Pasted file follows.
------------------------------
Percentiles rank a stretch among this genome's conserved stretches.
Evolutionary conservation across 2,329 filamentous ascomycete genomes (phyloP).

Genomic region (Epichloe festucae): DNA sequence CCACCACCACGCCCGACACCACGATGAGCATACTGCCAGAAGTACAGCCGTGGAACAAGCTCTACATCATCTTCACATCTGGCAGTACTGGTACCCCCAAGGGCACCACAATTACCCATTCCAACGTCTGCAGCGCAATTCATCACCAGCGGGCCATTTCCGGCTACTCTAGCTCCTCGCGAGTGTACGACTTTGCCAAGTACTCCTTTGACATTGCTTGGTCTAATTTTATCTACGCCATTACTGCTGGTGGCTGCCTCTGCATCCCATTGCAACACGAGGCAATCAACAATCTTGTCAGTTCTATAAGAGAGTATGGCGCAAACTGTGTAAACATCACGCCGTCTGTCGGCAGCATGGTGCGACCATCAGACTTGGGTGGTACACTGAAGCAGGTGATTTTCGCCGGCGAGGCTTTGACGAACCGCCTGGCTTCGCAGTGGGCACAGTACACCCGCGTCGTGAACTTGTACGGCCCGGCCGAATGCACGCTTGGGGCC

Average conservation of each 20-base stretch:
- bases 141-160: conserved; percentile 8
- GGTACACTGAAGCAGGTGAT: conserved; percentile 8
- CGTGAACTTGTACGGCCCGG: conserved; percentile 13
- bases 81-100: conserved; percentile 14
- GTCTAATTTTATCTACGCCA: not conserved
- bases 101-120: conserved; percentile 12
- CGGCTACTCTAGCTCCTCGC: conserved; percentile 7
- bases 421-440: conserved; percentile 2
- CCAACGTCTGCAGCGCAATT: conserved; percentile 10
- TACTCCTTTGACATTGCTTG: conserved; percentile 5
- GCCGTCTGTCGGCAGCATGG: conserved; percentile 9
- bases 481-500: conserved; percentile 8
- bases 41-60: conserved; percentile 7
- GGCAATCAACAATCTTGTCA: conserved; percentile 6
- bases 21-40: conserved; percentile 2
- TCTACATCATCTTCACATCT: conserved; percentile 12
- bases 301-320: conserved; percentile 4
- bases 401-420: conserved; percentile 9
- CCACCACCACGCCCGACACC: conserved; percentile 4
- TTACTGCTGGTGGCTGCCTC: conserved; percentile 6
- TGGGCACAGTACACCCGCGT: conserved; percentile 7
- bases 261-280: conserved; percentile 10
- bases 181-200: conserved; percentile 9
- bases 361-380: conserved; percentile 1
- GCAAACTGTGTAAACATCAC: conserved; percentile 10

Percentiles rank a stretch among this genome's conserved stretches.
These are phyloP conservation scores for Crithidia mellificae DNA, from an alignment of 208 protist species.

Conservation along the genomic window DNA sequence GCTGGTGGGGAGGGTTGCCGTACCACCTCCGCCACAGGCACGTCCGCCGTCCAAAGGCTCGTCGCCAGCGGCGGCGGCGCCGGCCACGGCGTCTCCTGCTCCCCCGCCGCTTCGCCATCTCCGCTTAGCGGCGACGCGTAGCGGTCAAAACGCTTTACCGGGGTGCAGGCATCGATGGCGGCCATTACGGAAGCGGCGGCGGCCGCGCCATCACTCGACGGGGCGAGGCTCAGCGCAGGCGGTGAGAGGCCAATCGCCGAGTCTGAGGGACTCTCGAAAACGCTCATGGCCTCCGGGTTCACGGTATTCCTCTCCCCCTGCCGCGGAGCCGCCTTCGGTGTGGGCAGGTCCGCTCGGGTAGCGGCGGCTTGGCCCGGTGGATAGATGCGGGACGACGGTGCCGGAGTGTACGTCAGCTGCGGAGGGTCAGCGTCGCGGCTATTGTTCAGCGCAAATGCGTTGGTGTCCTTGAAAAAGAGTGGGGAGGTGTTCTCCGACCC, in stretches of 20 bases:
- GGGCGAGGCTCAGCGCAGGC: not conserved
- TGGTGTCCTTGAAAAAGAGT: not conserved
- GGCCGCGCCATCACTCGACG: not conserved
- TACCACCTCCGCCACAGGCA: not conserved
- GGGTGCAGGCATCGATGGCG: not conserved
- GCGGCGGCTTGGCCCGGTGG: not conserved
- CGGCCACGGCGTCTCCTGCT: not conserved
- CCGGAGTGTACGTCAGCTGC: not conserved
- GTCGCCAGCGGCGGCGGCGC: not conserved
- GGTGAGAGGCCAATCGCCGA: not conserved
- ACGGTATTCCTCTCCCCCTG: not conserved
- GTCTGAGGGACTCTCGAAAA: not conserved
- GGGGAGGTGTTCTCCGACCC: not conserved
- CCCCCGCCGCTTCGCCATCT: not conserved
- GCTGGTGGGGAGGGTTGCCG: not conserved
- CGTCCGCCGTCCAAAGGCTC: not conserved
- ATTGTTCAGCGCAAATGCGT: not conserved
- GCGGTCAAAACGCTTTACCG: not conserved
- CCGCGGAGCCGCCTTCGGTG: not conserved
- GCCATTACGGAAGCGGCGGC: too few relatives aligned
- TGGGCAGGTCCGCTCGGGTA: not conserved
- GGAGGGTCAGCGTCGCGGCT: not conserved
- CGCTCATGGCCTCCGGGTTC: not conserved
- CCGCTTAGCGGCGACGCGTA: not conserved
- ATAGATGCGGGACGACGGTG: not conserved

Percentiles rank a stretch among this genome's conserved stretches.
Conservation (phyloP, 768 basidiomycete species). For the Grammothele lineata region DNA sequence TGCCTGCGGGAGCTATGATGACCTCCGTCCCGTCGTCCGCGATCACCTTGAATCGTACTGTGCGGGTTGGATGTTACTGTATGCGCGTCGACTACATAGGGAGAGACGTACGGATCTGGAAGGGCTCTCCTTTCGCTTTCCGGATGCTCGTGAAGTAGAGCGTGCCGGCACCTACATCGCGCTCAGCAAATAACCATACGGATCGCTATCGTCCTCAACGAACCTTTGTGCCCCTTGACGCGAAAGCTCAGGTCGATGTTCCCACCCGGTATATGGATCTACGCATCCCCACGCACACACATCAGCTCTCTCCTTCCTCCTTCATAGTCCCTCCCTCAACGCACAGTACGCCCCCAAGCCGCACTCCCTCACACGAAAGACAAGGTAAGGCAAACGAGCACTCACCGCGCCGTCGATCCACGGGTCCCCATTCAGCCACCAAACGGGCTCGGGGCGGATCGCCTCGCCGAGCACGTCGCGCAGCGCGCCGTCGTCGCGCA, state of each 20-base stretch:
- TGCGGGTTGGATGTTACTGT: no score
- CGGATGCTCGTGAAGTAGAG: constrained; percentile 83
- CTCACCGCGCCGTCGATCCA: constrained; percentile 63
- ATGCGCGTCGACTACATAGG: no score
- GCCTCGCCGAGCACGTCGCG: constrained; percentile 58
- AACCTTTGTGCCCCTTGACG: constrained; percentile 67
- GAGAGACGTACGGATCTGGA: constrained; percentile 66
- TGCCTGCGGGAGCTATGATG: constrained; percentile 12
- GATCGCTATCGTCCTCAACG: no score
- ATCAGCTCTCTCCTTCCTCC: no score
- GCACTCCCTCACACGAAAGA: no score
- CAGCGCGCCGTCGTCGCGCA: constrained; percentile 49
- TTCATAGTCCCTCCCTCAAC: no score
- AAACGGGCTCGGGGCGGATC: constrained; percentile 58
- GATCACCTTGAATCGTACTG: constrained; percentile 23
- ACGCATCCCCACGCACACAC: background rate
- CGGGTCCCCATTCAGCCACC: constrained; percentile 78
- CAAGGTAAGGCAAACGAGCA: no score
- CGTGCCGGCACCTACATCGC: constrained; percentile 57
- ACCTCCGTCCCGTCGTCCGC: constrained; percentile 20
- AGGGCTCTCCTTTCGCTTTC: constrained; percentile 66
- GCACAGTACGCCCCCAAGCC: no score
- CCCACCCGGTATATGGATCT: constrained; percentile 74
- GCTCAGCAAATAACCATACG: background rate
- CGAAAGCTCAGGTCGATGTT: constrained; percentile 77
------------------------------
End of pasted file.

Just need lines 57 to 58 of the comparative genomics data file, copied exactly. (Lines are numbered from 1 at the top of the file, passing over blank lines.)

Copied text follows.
- ATAGATGCGGGACGACGGTG: not conserved

Percentiles rank a stretch among this genome's conserved stretches.